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Impact of sex on myocardial perfusion following percutaneous coronary intervention of chronic total coronary occlusions.

OBJECTIVES: We sought to investigate the impact of sex on myocardial perfusion changes following chronic total coronary occlusion (CTO) percutaneous coronary intervention (PCI) as measured by [15 O]H2 O positron-emission tomography (PET) perfusion imaging.

BACKGROUND: CTO PCI has been associated with an increase in myocardial perfusion, yet females are less likely to undergo revascularization. As such, data on the impact of sex on myocardial perfusion following CTO PCI is scarce.

METHODS: A total of 212 patients were prospectively enrolled and underwent CTO PCI combined with [15 O]H2 O PET perfusion imaging prior to and 3 months after PCI. Hyperemic myocardial blood flow (hMBF, mL·min-1 ·g-1 ) and coronary flow reserve (CFR) allocated to the CTO territory were quantitatively assessed.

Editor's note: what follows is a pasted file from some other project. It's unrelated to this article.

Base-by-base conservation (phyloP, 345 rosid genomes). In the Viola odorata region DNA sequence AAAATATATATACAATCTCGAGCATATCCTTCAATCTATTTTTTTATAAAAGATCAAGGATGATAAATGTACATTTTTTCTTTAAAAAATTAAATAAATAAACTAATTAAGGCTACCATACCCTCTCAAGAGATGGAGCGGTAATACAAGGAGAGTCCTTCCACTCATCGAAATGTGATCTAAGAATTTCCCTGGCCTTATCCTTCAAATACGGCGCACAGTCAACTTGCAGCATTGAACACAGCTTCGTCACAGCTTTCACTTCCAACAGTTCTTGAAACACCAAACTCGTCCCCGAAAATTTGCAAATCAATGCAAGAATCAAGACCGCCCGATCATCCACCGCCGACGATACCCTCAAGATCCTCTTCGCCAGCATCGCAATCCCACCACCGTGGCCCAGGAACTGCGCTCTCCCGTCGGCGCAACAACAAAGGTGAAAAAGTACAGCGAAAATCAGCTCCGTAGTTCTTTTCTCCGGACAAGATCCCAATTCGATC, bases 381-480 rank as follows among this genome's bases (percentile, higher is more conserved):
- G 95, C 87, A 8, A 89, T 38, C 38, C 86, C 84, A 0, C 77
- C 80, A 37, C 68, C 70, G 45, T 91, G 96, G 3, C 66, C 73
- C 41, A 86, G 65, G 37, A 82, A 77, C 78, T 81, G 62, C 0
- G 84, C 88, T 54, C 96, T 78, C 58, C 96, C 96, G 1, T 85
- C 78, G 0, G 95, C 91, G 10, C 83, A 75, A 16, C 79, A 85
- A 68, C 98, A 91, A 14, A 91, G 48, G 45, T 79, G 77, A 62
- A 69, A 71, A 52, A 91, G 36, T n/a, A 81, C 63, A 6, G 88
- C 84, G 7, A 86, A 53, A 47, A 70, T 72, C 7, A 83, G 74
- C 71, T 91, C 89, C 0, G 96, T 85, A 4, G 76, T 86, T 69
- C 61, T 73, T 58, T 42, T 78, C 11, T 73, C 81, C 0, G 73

RESULTS: This study comprised 34 (16 %) females and 178 (84 %) males. HMBF at baseline did not differ between sexes. Females showed a higher increase in hMBF than males (Δ1.34 ± 0.67 vs. Δ1.06 ± 0.74, p = 0.044), whereas post-PCI hMBF was comparable (2.59 ± 0.85 in females vs. 2.28 ± 0.84 in males, p = 0.052). Female sex was independently associated with a higher increase in hMBF after correction for clinical covariates. CFR increase after revascularization was similar in females and males (Δ1.47 ± 0.99 vs. Δ1.30 ± 1.14, p = 0.711).

CONCLUSIONS: The present study demonstrates a greater recovery of stress perfusion in females compared to males as measured by serial [15 O]H2 O PET imaging. In addition, a comparable increase in CFR was found in females and males. These results emphasize the benefit of performing CTO PCI in both sexes.

CLINICAL PERSPECTIVE: What is new? What are the clinical implications?

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